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If Credit's Tight, Why is Apple Selling Bonds to Pay Its Dividend?


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#1 Douglas

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Posted 01 August 2022 - 01:04 PM

Apple which has more spare cash than they can possibly deploy is apparently selling bonds to help pay its dividend.  If credit was even remotely tight or interest rates anywhere near "neutral" would this make any sense?  It does to Apple which can borrow at near dirt cheap  Treasury rates six per cent below the rate of inflation.   This is a glass clear sign that there is still too much funny money sloshing around in the system.

 

As I predicted in my risk window note, the Fed minions were out in force today trying desperately to convince anyone who would listen  that, no, Powell is not about to pivot and, yes, they really, really are serious about jacking up rates to kill inflation, pinky swear.  This month they are supposed to start serious draw down of their balance sheet.  When the rate of draw down starts to equal, or better, exceed the ramp up, then you know they are serious.  Until then, talk is cheap, but not as cheap as Apple is borrowing.  

 

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Douglas



#2 slupert

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Posted 01 August 2022 - 04:53 PM

Apple which has more spare cash than they can possibly deploy is apparently selling bonds to help pay its dividend.  If credit was even remotely tight or interest rates anywhere near "neutral" would this make any sense?  It does to Apple which can borrow at near dirt cheap  Treasury rates six per cent below the rate of inflation.   This is a glass clear sign that there is still too much funny money sloshing around in the system.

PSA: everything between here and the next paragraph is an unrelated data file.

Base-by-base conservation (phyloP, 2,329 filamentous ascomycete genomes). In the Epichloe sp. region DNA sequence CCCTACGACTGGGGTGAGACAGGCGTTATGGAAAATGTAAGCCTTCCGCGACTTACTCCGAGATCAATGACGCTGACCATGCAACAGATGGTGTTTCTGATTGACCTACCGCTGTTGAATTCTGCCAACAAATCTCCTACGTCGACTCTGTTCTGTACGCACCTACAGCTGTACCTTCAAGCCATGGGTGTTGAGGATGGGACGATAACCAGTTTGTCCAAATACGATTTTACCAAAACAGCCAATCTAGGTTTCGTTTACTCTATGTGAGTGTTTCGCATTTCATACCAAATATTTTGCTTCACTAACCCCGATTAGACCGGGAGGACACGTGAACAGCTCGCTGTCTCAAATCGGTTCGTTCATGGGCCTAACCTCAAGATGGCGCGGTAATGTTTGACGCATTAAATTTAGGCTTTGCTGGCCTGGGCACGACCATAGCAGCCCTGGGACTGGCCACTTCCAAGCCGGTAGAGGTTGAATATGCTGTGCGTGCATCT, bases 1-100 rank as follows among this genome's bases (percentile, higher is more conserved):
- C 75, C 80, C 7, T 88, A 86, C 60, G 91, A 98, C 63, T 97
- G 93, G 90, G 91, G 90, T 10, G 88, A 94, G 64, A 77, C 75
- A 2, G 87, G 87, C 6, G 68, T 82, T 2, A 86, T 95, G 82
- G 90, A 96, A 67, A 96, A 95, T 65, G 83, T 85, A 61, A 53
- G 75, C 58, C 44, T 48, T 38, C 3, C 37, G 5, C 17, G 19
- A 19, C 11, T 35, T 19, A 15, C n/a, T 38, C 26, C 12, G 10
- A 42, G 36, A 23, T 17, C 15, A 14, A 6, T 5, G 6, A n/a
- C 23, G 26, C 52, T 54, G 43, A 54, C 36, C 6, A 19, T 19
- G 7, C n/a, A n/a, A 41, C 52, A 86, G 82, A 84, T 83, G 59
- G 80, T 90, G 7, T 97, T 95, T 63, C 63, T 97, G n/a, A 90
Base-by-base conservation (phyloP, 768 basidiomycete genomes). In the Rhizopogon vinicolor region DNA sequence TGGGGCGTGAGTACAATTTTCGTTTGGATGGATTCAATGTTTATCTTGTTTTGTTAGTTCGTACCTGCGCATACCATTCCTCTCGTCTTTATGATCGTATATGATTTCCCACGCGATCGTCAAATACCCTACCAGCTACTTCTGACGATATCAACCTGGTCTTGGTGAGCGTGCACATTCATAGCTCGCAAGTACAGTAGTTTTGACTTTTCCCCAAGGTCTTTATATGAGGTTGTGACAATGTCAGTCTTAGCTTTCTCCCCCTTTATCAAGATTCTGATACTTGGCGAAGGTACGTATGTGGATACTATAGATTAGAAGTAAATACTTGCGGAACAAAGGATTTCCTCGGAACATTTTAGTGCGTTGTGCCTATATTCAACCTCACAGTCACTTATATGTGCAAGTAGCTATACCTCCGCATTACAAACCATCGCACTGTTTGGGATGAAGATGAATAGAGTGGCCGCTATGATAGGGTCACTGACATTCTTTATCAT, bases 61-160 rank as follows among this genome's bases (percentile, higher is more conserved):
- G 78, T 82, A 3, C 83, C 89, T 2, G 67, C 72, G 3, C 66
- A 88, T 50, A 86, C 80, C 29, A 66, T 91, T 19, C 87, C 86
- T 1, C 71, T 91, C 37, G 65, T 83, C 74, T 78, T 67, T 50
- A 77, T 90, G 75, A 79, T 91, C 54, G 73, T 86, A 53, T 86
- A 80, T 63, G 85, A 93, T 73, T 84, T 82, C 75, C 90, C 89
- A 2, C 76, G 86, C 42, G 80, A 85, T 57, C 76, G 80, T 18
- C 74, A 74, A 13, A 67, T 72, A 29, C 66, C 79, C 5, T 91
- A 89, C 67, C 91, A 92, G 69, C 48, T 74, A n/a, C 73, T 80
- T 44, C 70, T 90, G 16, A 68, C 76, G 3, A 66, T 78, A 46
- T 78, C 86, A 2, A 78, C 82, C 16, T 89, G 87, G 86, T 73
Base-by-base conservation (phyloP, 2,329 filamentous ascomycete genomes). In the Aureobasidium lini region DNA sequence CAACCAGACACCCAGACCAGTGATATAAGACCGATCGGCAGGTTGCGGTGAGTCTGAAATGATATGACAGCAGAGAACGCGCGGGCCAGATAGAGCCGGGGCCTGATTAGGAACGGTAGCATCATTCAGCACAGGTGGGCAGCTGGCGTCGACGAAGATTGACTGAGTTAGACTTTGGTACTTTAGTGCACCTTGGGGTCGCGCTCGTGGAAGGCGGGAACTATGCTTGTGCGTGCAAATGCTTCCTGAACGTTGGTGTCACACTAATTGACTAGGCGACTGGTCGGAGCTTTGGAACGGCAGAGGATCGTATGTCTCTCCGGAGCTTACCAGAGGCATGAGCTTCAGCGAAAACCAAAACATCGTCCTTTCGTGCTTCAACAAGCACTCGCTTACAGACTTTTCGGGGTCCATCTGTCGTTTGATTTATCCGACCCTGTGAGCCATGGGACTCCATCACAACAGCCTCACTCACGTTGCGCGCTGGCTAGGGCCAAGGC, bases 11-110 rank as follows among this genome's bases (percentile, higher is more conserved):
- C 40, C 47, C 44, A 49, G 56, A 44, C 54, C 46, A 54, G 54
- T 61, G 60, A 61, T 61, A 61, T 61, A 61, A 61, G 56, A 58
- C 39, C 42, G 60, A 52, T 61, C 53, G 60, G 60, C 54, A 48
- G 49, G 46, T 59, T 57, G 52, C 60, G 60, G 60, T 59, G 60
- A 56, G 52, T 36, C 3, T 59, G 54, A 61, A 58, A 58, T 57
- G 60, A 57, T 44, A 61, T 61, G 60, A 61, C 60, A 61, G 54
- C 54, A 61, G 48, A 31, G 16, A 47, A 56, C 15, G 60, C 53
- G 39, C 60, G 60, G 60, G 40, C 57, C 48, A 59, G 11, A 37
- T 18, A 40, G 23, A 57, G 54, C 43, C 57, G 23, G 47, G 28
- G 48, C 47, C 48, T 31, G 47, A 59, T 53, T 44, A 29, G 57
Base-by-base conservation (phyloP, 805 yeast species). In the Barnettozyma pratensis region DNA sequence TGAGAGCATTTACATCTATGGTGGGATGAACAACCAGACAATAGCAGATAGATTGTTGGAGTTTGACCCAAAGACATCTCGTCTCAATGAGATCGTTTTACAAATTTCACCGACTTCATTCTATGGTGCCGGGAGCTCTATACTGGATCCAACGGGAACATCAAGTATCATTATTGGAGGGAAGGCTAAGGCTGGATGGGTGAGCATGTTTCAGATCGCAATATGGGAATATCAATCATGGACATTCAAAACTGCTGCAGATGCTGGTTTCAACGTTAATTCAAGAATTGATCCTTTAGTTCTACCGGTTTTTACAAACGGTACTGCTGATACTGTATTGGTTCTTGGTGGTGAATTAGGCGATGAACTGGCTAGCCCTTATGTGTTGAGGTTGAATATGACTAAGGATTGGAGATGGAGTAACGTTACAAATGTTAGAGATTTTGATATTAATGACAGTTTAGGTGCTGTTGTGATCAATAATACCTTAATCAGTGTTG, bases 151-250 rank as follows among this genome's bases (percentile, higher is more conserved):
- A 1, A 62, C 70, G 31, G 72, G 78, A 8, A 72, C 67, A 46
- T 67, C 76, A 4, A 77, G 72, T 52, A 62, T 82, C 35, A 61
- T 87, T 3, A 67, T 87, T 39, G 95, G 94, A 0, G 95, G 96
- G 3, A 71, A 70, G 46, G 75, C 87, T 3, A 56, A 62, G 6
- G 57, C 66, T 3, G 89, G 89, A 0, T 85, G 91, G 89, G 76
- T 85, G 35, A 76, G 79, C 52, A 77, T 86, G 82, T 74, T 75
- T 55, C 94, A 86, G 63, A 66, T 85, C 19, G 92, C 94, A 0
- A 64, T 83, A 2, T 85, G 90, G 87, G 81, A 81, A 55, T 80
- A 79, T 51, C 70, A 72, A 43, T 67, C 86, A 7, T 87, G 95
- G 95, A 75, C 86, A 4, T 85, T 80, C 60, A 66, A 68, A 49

As I predicted in my risk window note, the Fed minions were out in force today trying desperately to convince anyone who would listen  that, no, Powell is not about to pivot and, yes, they really, really are serious about jacking up rates to kill inflation, pinky swear.  This month they are supposed to start serious draw down of their balance sheet.  When the rate of draw down starts to equal, or better, exceed the ramp up, then you know they are serious.  Until then, talk is cheap, but not as cheap as Apple is borrowing.  

 

Regards,

Douglas

AAPl has about $110 billion in free cash flow for next year, All this is telling you is that rates will be going up and that AAPl is an excellent risk.



#3 slupert

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Posted 01 August 2022 - 05:01 PM

For thise that have never taken financial accounting, income has nothing to do with dividends it comes from retained earnings. AAPL's retainded eranings are down as the following chart shows, but AAPL is a money prining machine. AAPl will be using some of that free cash flow for growth is what's happening. Don't worry about AAPl they will be just fine.

 

Retained Earnings For Apple Inc. (AAPL) | finbox.com



#4 Douglas

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Posted 02 August 2022 - 04:08 AM